UPDATE: 10.16.20 6:23PM
The city of Olympia is telling residents of vehicles parked along Ensign Road near St. Peter Hospital that they must move those vehicles by October 27.
The city plans to begin its official notification of the residents on October 20, Kellie Braseth, the city’s strategic communications director, said Friday.
Information obtained by The Tribune states the city is moving the residents because “the daily activities of the roughly 60 people parked on Ensign Road has been impeding and slowing emergency vehicles bound for St. Peter Hospital Emergency Room” and that the Olympia Fire Department has “issued guidance to first responders to reroute to Lilly Road when responding to St. Peter. The change in route has added critical minutes to emergency vehicle response times that could have life or death consequences,” the information says.
The guidance does not in fact say responders should reroute only to Lilly Road. It does say, in part: “… Emergency responses on Ensign Rd NE, as it currently stands, creates a safety hazard. The Department provides the following guidance, when responding code 3 (meaning use lights and sirens) to PSPH, it is recommended that the Lilly Rd. NE to Ensign Rd. NE be the primary access route. If you do choose to use the Ensign Rd. NE from Martin Way route, drive defensively in preparation of avoiding a collision with a pedestrian.” It also does not mention vehicle response times being hindered.
Employees at St. Peter Hospital have been notified as well. One posted on social media earlier today: “The whole thing seems really sketchy. I drive by there every day for work and sometimes bike and have never been made to feel unsafe (if employees *feel* unsafe, I would argue it’s because we are conditioned to view poverty as unsafe) and I have a hard time believing they are impeding emergency access. On occasion, things do spill over into the bike lane but I have never seen anything in the road”.
Once the RVs have been moved, no parking will be allowed in the area in which they now are located, which also is popular for people who work at nearby businesses, including the hospital. “The no parking rule will apply to everyone. It will certainly be an inconvenience for the workers at the businesses. Hopefully there will be some capacity in the nearby lots, which could help,” Braseth said, “The city will continue to work with the businesses on the issue.”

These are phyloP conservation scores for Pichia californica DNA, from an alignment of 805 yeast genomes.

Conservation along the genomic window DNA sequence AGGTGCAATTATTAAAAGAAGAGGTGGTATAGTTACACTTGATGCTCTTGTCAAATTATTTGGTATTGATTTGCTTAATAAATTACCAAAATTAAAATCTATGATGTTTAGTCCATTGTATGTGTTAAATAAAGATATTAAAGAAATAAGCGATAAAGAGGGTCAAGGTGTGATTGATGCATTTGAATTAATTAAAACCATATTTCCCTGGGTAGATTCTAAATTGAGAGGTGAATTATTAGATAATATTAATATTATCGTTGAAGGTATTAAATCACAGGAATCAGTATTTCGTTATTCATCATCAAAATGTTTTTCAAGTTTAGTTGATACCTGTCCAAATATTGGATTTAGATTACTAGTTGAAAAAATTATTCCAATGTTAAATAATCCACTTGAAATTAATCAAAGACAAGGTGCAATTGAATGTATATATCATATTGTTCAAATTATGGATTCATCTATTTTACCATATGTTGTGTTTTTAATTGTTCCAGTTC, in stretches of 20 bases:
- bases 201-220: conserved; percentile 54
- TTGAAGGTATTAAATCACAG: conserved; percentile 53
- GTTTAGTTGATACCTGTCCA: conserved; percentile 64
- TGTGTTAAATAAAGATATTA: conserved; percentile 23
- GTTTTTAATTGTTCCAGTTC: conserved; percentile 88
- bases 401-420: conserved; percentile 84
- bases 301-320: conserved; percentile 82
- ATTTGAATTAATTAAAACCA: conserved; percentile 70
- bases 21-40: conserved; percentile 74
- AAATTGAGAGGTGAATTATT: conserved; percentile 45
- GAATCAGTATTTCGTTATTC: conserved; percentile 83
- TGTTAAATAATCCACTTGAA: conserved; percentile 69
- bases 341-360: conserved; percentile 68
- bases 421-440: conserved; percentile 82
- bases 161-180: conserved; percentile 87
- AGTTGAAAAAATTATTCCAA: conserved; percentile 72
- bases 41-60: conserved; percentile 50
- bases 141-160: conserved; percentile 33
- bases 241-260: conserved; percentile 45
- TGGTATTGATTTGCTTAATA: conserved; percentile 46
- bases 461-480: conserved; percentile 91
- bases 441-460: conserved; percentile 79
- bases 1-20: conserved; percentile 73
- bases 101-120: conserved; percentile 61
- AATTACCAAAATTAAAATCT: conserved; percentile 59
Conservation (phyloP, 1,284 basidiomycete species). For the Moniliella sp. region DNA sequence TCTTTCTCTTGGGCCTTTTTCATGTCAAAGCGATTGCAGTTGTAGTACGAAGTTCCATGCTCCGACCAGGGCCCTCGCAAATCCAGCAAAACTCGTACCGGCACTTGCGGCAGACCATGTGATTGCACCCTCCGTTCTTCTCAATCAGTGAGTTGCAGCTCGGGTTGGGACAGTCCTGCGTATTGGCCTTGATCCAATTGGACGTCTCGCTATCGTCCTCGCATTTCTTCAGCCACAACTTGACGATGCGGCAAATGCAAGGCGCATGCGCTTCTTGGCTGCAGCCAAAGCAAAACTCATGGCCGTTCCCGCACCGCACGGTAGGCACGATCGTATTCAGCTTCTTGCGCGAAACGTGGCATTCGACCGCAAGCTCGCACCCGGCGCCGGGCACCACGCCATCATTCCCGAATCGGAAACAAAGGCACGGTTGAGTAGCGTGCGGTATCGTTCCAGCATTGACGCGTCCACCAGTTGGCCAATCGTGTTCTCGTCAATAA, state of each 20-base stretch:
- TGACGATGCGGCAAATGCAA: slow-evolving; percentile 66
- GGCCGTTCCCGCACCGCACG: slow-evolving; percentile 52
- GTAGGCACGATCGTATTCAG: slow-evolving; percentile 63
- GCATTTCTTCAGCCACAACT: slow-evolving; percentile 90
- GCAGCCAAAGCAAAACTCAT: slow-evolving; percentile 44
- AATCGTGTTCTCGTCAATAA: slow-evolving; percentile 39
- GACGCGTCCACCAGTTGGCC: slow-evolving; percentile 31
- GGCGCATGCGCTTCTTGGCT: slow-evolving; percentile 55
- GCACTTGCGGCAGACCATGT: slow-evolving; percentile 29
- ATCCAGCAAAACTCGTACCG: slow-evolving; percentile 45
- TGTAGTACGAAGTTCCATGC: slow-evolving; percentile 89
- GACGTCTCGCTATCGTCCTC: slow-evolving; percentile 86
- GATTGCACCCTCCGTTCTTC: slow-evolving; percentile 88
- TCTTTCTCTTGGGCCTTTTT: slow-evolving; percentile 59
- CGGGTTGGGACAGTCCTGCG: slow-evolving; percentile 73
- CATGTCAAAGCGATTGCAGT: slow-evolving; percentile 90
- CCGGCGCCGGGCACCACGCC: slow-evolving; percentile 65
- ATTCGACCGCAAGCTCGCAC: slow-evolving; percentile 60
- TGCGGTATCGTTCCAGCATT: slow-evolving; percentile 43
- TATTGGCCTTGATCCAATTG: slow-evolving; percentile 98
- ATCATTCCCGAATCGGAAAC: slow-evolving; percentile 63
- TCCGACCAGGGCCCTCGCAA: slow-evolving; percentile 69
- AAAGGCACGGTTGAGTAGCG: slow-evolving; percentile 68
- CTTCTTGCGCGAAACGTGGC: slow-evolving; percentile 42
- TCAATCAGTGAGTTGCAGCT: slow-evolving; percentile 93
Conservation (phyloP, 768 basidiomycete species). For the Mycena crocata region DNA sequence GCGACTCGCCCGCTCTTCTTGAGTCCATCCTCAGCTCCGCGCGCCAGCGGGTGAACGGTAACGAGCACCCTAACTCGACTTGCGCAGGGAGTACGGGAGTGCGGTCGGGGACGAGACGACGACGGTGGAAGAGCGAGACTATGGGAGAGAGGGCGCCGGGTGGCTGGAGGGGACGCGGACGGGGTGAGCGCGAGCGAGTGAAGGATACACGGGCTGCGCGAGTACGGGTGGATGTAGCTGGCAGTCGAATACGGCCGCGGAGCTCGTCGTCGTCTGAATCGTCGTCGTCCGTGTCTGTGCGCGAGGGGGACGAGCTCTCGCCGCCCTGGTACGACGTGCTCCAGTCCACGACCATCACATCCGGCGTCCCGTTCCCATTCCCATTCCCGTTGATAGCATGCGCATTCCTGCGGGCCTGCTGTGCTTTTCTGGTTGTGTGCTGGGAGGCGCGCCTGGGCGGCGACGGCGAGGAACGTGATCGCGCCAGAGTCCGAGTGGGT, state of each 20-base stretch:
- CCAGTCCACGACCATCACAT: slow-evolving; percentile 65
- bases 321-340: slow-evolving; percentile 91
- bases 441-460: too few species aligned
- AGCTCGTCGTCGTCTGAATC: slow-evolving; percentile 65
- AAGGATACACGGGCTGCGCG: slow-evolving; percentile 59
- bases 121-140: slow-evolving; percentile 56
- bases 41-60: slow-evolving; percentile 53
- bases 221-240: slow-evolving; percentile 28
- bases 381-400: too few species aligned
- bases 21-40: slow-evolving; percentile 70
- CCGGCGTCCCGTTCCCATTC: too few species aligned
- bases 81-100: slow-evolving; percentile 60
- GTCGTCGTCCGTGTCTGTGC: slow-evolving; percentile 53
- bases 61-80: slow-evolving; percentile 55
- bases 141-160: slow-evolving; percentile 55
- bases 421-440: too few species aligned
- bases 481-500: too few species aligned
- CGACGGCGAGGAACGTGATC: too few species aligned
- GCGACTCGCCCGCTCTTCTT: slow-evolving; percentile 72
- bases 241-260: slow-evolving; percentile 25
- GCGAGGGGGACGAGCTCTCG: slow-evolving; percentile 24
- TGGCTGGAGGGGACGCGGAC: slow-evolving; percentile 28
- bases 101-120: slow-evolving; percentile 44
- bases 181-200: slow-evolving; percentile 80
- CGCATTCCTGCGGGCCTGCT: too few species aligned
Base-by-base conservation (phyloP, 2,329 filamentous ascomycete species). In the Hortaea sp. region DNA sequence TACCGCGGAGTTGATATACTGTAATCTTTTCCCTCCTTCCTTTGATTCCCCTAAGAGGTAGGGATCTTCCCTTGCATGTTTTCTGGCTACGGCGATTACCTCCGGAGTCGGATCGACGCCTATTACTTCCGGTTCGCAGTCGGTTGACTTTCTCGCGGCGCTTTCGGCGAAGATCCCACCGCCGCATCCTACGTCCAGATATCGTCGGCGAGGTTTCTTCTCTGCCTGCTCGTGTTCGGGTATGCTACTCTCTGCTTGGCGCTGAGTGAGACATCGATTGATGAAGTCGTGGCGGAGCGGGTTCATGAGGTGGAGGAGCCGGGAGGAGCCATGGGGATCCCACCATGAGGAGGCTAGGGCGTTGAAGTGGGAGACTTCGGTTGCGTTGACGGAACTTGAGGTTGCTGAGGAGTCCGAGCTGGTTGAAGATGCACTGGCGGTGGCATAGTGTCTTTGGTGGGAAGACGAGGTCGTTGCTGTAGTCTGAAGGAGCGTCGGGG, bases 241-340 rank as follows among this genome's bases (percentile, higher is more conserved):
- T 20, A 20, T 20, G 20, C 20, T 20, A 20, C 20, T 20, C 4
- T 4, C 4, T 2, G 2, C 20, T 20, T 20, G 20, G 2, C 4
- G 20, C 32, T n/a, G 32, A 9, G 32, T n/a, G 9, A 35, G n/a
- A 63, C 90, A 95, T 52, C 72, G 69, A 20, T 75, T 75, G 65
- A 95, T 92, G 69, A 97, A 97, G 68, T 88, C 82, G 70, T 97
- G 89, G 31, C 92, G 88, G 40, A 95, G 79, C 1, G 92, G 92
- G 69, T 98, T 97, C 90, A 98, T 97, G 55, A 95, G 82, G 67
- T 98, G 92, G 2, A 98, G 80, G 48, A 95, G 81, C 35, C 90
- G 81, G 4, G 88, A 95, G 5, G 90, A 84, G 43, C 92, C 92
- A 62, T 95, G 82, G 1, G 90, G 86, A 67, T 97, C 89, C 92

The information says city staff has been working with residents to connect them to social services. Braseth said Friday evening that the city’s Homeless Services staff have been doing outreach on Ensign Road for more than six months and have asked service providers to get in touch with their clients on Ensign Road to make sure they know the move is coming. “This week staff set up a spot for three hours out there and our Ambassadors were able to get six people their IDs,” she said, adding that staff also have worked with residents to connect them with housing services. Staff is setting up another day of outreach, she said.
This is the second group of RVs that have been relocated in as many months. In September, the state removed RVs from Deschutes Parkway during a repaving project and has not allowed them back. Some of those residents subsequently re-located to Ensign Road.
The city acknowledges re-location may be difficult.
“While the parkers cannot stay on Ensign Road because of the risks to health and safety, where they will go is the real challenge of the homelessness crisis, particularly during a global pandemic,” says the city.
It also provides some brief information on where the residents may re-locate – some to the city mitigation site and some to hotel rooms. Braseth said work is ongoing to determine the availability of space and how much it will cost.